Rick Wakeman Changes Tune, Will Now Attend Rock and Roll Hall of Fame Induction With Yes

Rick Wakeman of Yes.
Colin McPherson/Corbis via Getty Images

Rick Wakeman of Yes. 

Rick Wakeman has had a change of heart and now will be joining Yes for its Rock and Roll Hall of Fame induction in April, after appearing close to the edge of not being there.

After expressing some initial disdain when Yes was short-listed for the Hall last fall -- "I might be washing my hair that night," he told Billboard at the time -- Wakeman said during a Q&A on his web site over the weekend that he would "under no circumstances" be attending the April 7 ceremony at the Barclays Center in Brooklyn.

But on Jan. 4, Wakeman reversed, writing, "I am very pleased to announce that as the Hall of Fame have now agreed to present Chris Squire's wife with a posthumous award acknowledging his massive contribution to YES, I have agreed to attend the Induction ceremony in New York to both stand proudly with my fellow band mates Jon (Anderson) and Trevor (Rabin) and also to watch Chris' wife Scottie collect this well deserved award on his behalf. I also hope that this move to acknowledge members of bands who sadly did not live to receive their own honour, means they can get them posthumously in the future." 

It should be noted, of course, Squire was always included in Yes' induction, and deceased members of other bands have also been honored by the Rock Hall during past ceremonies.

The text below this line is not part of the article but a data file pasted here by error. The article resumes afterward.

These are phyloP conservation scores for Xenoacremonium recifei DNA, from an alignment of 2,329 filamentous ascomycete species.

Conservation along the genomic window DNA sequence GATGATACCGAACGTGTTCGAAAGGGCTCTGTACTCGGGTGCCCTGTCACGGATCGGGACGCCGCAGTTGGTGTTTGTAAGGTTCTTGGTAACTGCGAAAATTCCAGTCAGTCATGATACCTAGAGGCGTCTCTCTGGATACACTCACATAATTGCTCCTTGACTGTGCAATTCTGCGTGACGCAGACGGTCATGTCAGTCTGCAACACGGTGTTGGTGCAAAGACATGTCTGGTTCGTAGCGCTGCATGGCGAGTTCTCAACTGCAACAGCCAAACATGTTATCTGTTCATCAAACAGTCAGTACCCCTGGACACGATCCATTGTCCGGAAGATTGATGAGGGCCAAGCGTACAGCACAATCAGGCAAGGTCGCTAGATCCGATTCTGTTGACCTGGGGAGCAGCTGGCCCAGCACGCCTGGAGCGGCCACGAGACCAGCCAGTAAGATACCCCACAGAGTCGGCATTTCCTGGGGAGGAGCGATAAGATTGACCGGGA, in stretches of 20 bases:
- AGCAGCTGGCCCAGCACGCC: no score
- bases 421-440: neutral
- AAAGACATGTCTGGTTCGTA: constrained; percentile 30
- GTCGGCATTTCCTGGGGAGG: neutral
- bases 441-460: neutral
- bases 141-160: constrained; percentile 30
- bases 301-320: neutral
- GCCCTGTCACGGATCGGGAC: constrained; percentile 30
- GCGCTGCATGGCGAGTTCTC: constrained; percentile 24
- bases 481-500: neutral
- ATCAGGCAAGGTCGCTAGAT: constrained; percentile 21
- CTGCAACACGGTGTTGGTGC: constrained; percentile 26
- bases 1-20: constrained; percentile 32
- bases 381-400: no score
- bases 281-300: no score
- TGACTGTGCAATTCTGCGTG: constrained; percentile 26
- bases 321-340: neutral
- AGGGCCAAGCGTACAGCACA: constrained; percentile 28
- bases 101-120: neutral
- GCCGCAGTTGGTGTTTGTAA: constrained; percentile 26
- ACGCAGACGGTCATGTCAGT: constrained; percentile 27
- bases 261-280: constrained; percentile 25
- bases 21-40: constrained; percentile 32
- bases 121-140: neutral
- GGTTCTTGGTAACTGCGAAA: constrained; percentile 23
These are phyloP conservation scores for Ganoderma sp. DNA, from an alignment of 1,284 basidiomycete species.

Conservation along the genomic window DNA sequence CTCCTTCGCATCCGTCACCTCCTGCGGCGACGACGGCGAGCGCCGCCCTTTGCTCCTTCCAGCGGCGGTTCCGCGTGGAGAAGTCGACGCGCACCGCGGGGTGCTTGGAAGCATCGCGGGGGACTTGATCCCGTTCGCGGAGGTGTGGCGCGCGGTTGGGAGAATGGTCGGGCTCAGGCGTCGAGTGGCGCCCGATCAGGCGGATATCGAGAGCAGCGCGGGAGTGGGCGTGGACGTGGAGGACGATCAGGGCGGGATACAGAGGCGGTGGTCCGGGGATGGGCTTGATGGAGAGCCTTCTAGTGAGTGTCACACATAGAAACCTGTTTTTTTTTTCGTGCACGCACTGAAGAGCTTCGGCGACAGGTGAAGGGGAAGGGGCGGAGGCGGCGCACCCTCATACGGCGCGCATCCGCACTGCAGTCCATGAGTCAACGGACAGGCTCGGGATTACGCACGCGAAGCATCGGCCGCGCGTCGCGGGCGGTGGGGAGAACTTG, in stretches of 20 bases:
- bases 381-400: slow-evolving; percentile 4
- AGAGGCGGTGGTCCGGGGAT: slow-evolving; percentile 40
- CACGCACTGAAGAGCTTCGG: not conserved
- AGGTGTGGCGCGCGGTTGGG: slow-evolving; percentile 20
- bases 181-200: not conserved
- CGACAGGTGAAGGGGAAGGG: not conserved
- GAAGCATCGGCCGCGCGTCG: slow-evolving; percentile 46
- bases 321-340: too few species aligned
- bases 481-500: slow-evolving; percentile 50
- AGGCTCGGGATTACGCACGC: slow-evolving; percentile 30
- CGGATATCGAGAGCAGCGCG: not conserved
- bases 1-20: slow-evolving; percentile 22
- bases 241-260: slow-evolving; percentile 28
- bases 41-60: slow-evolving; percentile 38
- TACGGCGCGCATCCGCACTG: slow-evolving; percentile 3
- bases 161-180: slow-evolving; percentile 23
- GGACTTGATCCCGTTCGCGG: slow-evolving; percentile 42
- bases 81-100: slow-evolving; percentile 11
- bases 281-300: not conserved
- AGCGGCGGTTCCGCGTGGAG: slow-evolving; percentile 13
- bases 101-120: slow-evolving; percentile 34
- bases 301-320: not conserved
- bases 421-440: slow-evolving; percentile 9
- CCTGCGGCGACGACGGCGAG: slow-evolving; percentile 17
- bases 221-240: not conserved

Wakeman has logged five tenures in Yes, and played on classic '70s albums such as Fragile, Close To The Edge and Going for the One. He's been touring since fall with fellow former Yes members Anderson and Rabin as AWR, with a European leg commencing Mar. 12 in Wales and plans for a new album. The keyboardist hasn't made any comments about playing with Yes during the ceremony.

He's also been outspoken about his feelings that Yes should have ended with bassist Squire's death in 2015, telling Billboard before the AWR tour that, "I don't want to get into a sort of huge debate on it, but, yes... when Chris died I did feel that perhaps that was the moment that you draw a line and you say, 'cause Chris was the only founding member, the only original member that stayed the entire time with that band, and I do think... it was time to go 'Let's give it a decent burial.'" 

The current incarnation of Yes includes longtime guitarist Steve Howe and drummer Alan White -- who will be inducted, along with Squire, Anderson, Wakeman, Rabin, Bill Bruford and Tony Kaye -- as well as keyboardist Geoff Downes, singer Jon Davison and bassist Billy Sherwood. The group continues to record and tour, most recently playing entire albums during its shows. 

Wakeman, meanwhile, is also critical of the Rock Hall's treatment of prog-rock. Prior to Yes, only Pink Floyd and Genesis have been inducted, which he feels is a slight on both the form and its fans. "I'm so disgusted with the way that prog-rock and Yes have been treated," says Wakeman, who releases the new album Piano Portraits on Jan. 13.

"All I'll say is there's some band there and some bands that have been inducted in that I have no idea why they're in there, and there's bans like Yes and a few others and you go, 'Why aren't they in?' It seems that anything to do with prog-rock was considered a dirty word by them, and it's almost like an era of music, despite the fact it's proven to be the most inventive and the most influential music to musicians that there's ever been in the history of rock 'n' roll, and yet it's ignored. It just doesn't make an ounce of sense to me."


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